Purify full-length HA-tagged human MPYS proteins
MPYS/STING-knockout (KO) RAW264.7 line was obtained from InvivoGen (rawl-kostg) and transfected with HA-tagged human MPYS constructs using Lipofectamine 3000. After 48 h, transfected cells were cultured in G418 (1 mg/ml) for 2 wk to establish stable cell lines. For protein purification, ∼100 million cells were harvested and lysed in 1% CHAPS buffer (20 mM Tris-Cl [pH 7.4], 150 mM NaCl, 1% w/v CHAPS with protease inhibitors and phosphatase inhibitors). HA-tagged MPYS was pulled down with EZview Red anti-HA affinity gel (Sigma-Aldrich, e6779) in whole-cell lysates. The anti-HA beads were washed four times in 1% CHAPS buffer. HA-tagged protein was eluted with 0.1% CHAPS buffer containing 1 mg/ml HA peptide (Thermo Fisher Scientific, 26184). The eluant was concentrated with an AMICO size exclusion column (3 kDa cutoff) and quantified with a Bio-Rad protein quantification kit (Bio-Rad, 5000201EDU).
Adoptive transfer of CD4+ T cells
CD4+ T cells were isolated from eWAT HAQ or AQ donor mice using the CD4+ T cell purification kit (STEMCELL Technologies, 19852). After purification, CD4+ T cells were CFSE labeled with 2.5 μM (high dose) or 0.5 μM (low dose), according to the protocol from the manufacturer (Invitrogen, C34554). Then, 1.2 × 106 of HAQ and AQ CD4+ T cells were mixed at a 1:1 ratio and transferred into the eWAT of HAQ or AQ recipient mice. CD4+ T cells in the eWAT were analyzed 24 h following the transfer.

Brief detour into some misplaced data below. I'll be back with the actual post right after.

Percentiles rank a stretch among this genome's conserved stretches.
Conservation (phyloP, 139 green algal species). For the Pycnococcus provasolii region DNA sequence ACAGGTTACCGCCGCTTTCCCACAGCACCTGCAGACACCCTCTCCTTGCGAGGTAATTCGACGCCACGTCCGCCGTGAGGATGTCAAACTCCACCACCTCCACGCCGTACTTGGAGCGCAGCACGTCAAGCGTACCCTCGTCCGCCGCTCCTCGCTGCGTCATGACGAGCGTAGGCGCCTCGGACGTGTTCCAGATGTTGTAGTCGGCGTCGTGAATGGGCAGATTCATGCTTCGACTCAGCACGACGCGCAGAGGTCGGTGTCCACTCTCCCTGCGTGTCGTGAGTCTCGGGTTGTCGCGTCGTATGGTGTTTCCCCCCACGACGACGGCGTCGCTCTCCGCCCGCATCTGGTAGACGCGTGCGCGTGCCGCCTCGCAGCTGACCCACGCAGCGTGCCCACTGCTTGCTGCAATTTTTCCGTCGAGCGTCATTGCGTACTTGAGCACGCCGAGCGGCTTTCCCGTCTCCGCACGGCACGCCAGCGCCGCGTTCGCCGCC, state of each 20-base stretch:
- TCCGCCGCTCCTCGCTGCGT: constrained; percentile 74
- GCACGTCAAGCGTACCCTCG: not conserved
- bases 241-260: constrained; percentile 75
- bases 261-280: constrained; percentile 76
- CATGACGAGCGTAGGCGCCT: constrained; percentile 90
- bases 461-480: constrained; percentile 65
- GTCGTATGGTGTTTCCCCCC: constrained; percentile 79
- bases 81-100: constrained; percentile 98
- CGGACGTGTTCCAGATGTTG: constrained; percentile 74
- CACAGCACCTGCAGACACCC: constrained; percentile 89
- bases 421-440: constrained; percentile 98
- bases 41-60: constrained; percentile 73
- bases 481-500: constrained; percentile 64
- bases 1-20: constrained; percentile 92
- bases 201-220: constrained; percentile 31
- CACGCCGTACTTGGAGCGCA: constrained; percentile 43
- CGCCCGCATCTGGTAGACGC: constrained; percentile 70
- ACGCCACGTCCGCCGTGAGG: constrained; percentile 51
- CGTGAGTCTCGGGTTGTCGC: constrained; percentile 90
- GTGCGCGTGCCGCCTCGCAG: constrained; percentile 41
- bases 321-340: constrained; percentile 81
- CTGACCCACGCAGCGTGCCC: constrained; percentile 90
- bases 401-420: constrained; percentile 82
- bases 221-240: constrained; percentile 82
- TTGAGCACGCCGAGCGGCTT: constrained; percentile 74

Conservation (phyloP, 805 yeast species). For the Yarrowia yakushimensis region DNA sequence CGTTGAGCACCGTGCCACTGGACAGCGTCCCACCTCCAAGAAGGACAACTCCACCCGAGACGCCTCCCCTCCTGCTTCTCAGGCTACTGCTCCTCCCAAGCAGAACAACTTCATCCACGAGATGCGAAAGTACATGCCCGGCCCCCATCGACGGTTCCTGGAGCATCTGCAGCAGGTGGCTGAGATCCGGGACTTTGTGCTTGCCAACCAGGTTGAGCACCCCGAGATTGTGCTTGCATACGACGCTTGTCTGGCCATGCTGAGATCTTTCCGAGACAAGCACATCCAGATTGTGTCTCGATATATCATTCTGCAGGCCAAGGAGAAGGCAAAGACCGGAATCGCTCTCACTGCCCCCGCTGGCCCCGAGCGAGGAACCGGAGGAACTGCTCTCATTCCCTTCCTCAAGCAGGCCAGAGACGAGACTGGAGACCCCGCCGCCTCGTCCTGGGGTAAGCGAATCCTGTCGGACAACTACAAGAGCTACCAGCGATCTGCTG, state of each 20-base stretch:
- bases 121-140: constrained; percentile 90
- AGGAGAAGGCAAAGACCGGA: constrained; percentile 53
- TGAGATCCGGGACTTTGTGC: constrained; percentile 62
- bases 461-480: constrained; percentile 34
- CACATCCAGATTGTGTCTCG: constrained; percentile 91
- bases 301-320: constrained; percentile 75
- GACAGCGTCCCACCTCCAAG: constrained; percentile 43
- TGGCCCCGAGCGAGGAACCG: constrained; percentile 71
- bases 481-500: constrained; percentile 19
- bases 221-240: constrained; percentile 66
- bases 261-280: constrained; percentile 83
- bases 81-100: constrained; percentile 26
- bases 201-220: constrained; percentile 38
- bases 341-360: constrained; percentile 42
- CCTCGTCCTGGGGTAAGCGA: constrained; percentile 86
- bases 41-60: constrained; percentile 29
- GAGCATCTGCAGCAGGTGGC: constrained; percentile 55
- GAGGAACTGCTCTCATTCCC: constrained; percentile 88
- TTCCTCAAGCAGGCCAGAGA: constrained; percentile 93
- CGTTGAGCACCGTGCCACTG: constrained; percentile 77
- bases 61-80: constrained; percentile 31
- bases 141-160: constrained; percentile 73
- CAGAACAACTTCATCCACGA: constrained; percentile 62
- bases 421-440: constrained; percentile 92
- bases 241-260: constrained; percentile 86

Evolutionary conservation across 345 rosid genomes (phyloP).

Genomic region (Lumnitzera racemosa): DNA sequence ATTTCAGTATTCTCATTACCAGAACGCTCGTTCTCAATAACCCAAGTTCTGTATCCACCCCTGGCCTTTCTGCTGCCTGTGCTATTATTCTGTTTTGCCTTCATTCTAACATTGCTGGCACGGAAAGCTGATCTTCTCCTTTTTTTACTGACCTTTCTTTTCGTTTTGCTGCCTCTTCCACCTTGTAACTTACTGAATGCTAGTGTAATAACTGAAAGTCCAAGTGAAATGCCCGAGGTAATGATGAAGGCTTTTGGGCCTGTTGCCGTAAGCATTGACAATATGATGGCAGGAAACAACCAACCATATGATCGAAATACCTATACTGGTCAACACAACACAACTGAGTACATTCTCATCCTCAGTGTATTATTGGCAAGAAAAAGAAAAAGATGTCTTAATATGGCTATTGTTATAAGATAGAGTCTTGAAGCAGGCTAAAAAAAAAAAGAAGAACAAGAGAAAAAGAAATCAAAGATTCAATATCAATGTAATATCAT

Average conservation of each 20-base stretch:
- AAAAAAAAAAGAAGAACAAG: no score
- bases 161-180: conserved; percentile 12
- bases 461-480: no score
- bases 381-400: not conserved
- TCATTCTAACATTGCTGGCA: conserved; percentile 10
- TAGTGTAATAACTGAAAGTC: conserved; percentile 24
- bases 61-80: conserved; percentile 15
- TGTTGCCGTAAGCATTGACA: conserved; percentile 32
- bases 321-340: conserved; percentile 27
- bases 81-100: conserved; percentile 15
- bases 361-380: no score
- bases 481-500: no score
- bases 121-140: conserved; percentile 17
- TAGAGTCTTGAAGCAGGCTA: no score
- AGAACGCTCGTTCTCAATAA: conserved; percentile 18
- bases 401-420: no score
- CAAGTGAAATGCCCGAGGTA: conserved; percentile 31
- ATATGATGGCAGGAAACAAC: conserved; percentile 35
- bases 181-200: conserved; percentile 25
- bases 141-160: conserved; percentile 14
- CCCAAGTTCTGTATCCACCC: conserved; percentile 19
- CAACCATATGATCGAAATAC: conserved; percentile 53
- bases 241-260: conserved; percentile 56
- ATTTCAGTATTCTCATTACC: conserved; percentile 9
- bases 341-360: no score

MPYS intrinsic tryptophan fluorescence
Before starting the experiment, all reagents were kept on ice. Fatty acyl–CoA (Avanti Polar Lipids, 870718 and 870719) was dissolved in 20 mM sodium acetate buffer (pH 6.4) as a 2 mM stock and stored at −80°C. MPYS protein was prepared in micelle containing 4.06 mM MPYS protein, 14 mM 1-palmitoyl-2-oleoyl-sn-glycerol-3- phosphocholine (POPC) (Avanti Polar Lipids, 850457), 25 mM HEPES (pH 7.4), and 150 mM NaCl. Fatty acyl–CoA dilutions were prepared in HEPES buffer (25 mM HEPES [pH 7.4], 150 mM NaCl). To begin the experiment, 30 μl of MPYS (in micelle) was added to 75 μl of the fatty acyl–CoA in the HEPES buffer. Thirty microliters of micelle only was added to the 75 μl of HEPES buffer as a control. The reaction was mixed and incubated at 37°C for 20 min. The protein-POPC solution was transferred in a UV-compatible cuvette (BrandTech Scientific) and excited at 295 nm. Fluorescence measurement was measured in an M3 SpectraMax fluorescence spectrophotometer (Molecular Devices). Fluorescence emission was scanned from 310 to 380 nm with a 2-nm interval at 37°C.